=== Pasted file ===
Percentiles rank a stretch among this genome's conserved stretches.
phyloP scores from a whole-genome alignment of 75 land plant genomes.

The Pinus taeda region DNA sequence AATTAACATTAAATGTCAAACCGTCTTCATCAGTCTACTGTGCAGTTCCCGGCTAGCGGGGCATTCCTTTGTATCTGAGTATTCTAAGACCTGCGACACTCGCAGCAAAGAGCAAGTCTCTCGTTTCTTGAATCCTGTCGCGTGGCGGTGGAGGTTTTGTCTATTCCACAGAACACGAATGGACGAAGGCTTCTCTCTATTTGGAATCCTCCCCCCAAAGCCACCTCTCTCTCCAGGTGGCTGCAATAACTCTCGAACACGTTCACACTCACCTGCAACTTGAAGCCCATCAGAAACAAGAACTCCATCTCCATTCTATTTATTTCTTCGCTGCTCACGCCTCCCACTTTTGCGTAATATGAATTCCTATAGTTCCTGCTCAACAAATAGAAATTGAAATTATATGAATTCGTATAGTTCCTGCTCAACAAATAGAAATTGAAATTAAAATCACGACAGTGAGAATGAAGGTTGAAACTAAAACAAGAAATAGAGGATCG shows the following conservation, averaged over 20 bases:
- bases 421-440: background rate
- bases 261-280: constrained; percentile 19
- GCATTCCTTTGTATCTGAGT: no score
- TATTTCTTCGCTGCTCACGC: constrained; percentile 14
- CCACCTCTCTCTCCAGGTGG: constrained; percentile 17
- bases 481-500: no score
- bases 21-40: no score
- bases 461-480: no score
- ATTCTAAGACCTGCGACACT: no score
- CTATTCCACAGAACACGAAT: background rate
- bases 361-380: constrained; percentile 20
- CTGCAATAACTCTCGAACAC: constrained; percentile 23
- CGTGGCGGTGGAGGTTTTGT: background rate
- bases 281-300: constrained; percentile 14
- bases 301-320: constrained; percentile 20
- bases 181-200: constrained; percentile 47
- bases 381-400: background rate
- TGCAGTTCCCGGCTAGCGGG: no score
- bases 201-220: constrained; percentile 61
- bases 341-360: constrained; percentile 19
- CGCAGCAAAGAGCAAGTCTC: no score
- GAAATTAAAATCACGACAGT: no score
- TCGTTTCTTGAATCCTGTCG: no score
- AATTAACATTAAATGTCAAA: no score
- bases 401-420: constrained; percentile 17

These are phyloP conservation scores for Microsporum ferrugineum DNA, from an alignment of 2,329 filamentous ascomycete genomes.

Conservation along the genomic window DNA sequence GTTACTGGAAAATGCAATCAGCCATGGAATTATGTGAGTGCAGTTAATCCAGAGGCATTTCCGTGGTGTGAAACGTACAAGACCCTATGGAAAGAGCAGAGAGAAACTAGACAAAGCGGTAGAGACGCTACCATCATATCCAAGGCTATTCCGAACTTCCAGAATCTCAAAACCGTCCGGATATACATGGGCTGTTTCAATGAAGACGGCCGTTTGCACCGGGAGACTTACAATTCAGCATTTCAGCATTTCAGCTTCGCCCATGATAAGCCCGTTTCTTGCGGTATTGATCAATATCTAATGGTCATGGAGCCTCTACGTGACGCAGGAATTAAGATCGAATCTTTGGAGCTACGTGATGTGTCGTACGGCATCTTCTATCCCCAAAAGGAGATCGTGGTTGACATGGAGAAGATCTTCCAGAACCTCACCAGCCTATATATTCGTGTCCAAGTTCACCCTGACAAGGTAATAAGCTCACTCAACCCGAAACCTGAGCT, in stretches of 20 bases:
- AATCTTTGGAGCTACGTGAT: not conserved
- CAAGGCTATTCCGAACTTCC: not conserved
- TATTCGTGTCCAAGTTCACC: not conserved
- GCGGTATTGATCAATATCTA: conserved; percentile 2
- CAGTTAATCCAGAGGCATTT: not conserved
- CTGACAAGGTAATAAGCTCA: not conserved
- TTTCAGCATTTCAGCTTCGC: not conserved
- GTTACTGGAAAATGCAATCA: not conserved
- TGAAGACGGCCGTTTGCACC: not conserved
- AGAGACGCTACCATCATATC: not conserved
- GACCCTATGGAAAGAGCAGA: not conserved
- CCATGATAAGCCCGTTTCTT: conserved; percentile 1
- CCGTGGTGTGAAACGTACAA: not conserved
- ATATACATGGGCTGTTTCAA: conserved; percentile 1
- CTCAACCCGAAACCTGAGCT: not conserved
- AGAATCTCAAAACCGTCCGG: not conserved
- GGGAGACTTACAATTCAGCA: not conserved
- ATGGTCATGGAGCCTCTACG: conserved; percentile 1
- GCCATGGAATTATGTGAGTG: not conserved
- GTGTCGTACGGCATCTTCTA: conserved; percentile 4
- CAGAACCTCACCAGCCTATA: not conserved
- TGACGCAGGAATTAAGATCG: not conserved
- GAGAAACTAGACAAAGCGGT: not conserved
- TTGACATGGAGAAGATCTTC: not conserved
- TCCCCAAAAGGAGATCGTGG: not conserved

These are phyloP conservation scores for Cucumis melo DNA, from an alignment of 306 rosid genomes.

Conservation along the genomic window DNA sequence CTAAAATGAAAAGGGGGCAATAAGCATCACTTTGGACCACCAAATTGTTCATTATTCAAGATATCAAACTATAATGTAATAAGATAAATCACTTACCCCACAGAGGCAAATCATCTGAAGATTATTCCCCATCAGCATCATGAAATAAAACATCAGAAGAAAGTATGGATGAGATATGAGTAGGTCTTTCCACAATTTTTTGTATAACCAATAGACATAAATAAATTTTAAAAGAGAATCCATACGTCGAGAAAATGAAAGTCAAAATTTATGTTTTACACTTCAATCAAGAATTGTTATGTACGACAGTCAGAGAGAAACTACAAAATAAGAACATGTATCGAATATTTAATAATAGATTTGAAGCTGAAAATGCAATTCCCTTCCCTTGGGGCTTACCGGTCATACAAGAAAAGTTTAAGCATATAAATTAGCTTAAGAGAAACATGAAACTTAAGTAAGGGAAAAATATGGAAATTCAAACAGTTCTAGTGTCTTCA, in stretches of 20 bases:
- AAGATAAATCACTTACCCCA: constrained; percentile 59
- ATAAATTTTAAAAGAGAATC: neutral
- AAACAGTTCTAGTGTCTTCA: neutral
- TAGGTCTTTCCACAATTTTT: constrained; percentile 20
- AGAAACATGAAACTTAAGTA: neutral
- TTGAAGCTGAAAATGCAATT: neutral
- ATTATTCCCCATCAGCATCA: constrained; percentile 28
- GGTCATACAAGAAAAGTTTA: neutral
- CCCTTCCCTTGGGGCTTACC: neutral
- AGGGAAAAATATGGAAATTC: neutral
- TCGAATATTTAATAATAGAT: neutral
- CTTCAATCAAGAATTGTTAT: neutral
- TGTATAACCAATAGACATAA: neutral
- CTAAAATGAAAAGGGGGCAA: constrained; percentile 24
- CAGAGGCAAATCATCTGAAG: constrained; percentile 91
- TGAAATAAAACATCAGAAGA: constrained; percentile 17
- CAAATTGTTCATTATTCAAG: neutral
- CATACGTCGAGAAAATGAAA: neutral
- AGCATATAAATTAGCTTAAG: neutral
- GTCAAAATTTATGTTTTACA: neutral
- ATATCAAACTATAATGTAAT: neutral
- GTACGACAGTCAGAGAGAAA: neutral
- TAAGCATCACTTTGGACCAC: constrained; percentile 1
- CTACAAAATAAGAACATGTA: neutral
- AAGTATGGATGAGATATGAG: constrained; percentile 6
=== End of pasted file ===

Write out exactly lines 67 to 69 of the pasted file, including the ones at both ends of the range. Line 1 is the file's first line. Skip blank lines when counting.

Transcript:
- AGGGAAAAATATGGAAATTC: neutral
- TCGAATATTTAATAATAGAT: neutral
- CTTCAATCAAGAATTGTTAT: neutral